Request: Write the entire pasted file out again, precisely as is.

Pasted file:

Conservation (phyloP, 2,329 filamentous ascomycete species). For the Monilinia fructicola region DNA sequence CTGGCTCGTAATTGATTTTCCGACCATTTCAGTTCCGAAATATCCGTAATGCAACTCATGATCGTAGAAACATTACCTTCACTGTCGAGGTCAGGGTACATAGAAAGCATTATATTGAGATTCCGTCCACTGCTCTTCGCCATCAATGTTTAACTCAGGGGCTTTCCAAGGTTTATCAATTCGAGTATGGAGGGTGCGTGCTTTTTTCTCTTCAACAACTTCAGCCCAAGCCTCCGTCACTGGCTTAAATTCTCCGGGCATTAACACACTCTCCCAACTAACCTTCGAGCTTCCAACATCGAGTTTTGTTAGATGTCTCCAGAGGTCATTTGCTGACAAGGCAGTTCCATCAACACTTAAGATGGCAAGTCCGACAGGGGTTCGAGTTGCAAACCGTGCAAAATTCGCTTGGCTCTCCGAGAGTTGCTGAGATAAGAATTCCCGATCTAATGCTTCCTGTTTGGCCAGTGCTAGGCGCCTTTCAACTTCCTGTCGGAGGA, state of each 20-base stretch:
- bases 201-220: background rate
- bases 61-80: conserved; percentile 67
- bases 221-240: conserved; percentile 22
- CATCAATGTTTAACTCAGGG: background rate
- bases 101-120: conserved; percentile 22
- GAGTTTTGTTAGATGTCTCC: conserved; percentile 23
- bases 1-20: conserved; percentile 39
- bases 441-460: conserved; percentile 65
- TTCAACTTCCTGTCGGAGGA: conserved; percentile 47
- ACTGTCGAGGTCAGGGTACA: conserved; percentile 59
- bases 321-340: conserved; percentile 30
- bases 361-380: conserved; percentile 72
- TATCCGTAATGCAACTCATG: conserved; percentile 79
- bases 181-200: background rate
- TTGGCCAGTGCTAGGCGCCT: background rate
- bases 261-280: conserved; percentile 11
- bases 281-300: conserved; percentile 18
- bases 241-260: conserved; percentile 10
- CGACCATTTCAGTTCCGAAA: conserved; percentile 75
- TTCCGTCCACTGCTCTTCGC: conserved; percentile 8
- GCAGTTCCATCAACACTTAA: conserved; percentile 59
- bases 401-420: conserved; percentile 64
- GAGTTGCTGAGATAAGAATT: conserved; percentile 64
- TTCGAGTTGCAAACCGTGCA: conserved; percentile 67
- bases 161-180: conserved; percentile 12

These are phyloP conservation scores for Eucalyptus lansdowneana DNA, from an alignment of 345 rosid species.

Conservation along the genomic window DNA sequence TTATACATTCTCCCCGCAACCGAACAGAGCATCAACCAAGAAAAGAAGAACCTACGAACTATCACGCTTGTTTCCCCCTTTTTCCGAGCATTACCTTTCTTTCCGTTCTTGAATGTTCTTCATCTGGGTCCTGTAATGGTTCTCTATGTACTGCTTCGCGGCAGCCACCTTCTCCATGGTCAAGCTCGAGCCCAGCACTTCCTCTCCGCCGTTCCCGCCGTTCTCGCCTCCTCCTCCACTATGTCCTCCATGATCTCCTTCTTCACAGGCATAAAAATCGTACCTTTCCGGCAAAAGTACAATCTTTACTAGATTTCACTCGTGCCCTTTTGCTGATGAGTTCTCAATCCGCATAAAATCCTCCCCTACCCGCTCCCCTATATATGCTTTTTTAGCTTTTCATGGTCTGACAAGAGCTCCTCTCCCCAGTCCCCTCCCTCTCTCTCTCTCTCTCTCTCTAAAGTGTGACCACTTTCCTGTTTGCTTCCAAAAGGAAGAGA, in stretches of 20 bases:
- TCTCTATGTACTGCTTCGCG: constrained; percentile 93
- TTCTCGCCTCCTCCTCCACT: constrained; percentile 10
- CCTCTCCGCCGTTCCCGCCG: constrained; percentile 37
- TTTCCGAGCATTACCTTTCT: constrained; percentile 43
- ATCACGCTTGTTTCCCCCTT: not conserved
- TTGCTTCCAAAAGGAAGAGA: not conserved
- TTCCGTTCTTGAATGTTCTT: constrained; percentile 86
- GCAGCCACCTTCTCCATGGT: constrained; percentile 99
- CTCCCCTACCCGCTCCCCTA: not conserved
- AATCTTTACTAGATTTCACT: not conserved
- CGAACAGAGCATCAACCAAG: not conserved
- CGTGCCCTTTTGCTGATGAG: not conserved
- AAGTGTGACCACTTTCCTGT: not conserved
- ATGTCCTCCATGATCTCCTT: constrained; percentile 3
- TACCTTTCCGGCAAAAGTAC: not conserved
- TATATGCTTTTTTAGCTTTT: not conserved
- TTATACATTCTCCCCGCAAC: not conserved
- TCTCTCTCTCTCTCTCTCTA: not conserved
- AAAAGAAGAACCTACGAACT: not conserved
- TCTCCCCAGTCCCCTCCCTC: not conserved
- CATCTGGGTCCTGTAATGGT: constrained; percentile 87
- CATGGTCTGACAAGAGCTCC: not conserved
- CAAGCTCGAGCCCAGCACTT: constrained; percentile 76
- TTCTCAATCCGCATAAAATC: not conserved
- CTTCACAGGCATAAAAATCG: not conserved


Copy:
Conservation (phyloP, 2,329 filamentous ascomycete species). For the Monilinia fructicola region DNA sequence CTGGCTCGTAATTGATTTTCCGACCATTTCAGTTCCGAAATATCCGTAATGCAACTCATGATCGTAGAAACATTACCTTCACTGTCGAGGTCAGGGTACATAGAAAGCATTATATTGAGATTCCGTCCACTGCTCTTCGCCATCAATGTTTAACTCAGGGGCTTTCCAAGGTTTATCAATTCGAGTATGGAGGGTGCGTGCTTTTTTCTCTTCAACAACTTCAGCCCAAGCCTCCGTCACTGGCTTAAATTCTCCGGGCATTAACACACTCTCCCAACTAACCTTCGAGCTTCCAACATCGAGTTTTGTTAGATGTCTCCAGAGGTCATTTGCTGACAAGGCAGTTCCATCAACACTTAAGATGGCAAGTCCGACAGGGGTTCGAGTTGCAAACCGTGCAAAATTCGCTTGGCTCTCCGAGAGTTGCTGAGATAAGAATTCCCGATCTAATGCTTCCTGTTTGGCCAGTGCTAGGCGCCTTTCAACTTCCTGTCGGAGGA, state of each 20-base stretch:
- bases 201-220: background rate
- bases 61-80: conserved; percentile 67
- bases 221-240: conserved; percentile 22
- CATCAATGTTTAACTCAGGG: background rate
- bases 101-120: conserved; percentile 22
- GAGTTTTGTTAGATGTCTCC: conserved; percentile 23
- bases 1-20: conserved; percentile 39
- bases 441-460: conserved; percentile 65
- TTCAACTTCCTGTCGGAGGA: conserved; percentile 47
- ACTGTCGAGGTCAGGGTACA: conserved; percentile 59
- bases 321-340: conserved; percentile 30
- bases 361-380: conserved; percentile 72
- TATCCGTAATGCAACTCATG: conserved; percentile 79
- bases 181-200: background rate
- TTGGCCAGTGCTAGGCGCCT: background rate
- bases 261-280: conserved; percentile 11
- bases 281-300: conserved; percentile 18
- bases 241-260: conserved; percentile 10
- CGACCATTTCAGTTCCGAAA: conserved; percentile 75
- TTCCGTCCACTGCTCTTCGC: conserved; percentile 8
- GCAGTTCCATCAACACTTAA: conserved; percentile 59
- bases 401-420: conserved; percentile 64
- GAGTTGCTGAGATAAGAATT: conserved; percentile 64
- TTCGAGTTGCAAACCGTGCA: conserved; percentile 67
- bases 161-180: conserved; percentile 12

These are phyloP conservation scores for Eucalyptus lansdowneana DNA, from an alignment of 345 rosid species.

Conservation along the genomic window DNA sequence TTATACATTCTCCCCGCAACCGAACAGAGCATCAACCAAGAAAAGAAGAACCTACGAACTATCACGCTTGTTTCCCCCTTTTTCCGAGCATTACCTTTCTTTCCGTTCTTGAATGTTCTTCATCTGGGTCCTGTAATGGTTCTCTATGTACTGCTTCGCGGCAGCCACCTTCTCCATGGTCAAGCTCGAGCCCAGCACTTCCTCTCCGCCGTTCCCGCCGTTCTCGCCTCCTCCTCCACTATGTCCTCCATGATCTCCTTCTTCACAGGCATAAAAATCGTACCTTTCCGGCAAAAGTACAATCTTTACTAGATTTCACTCGTGCCCTTTTGCTGATGAGTTCTCAATCCGCATAAAATCCTCCCCTACCCGCTCCCCTATATATGCTTTTTTAGCTTTTCATGGTCTGACAAGAGCTCCTCTCCCCAGTCCCCTCCCTCTCTCTCTCTCTCTCTCTCTAAAGTGTGACCACTTTCCTGTTTGCTTCCAAAAGGAAGAGA, in stretches of 20 bases:
- TCTCTATGTACTGCTTCGCG: constrained; percentile 93
- TTCTCGCCTCCTCCTCCACT: constrained; percentile 10
- CCTCTCCGCCGTTCCCGCCG: constrained; percentile 37
- TTTCCGAGCATTACCTTTCT: constrained; percentile 43
- ATCACGCTTGTTTCCCCCTT: not conserved
- TTGCTTCCAAAAGGAAGAGA: not conserved
- TTCCGTTCTTGAATGTTCTT: constrained; percentile 86
- GCAGCCACCTTCTCCATGGT: constrained; percentile 99
- CTCCCCTACCCGCTCCCCTA: not conserved
- AATCTTTACTAGATTTCACT: not conserved
- CGAACAGAGCATCAACCAAG: not conserved
- CGTGCCCTTTTGCTGATGAG: not conserved
- AAGTGTGACCACTTTCCTGT: not conserved
- ATGTCCTCCATGATCTCCTT: constrained; percentile 3
- TACCTTTCCGGCAAAAGTAC: not conserved
- TATATGCTTTTTTAGCTTTT: not conserved
- TTATACATTCTCCCCGCAAC: not conserved
- TCTCTCTCTCTCTCTCTCTA: not conserved
- AAAAGAAGAACCTACGAACT: not conserved
- TCTCCCCAGTCCCCTCCCTC: not conserved
- CATCTGGGTCCTGTAATGGT: constrained; percentile 87
- CATGGTCTGACAAGAGCTCC: not conserved
- CAAGCTCGAGCCCAGCACTT: constrained; percentile 76
- TTCTCAATCCGCATAAAATC: not conserved
- CTTCACAGGCATAAAAATCG: not conserved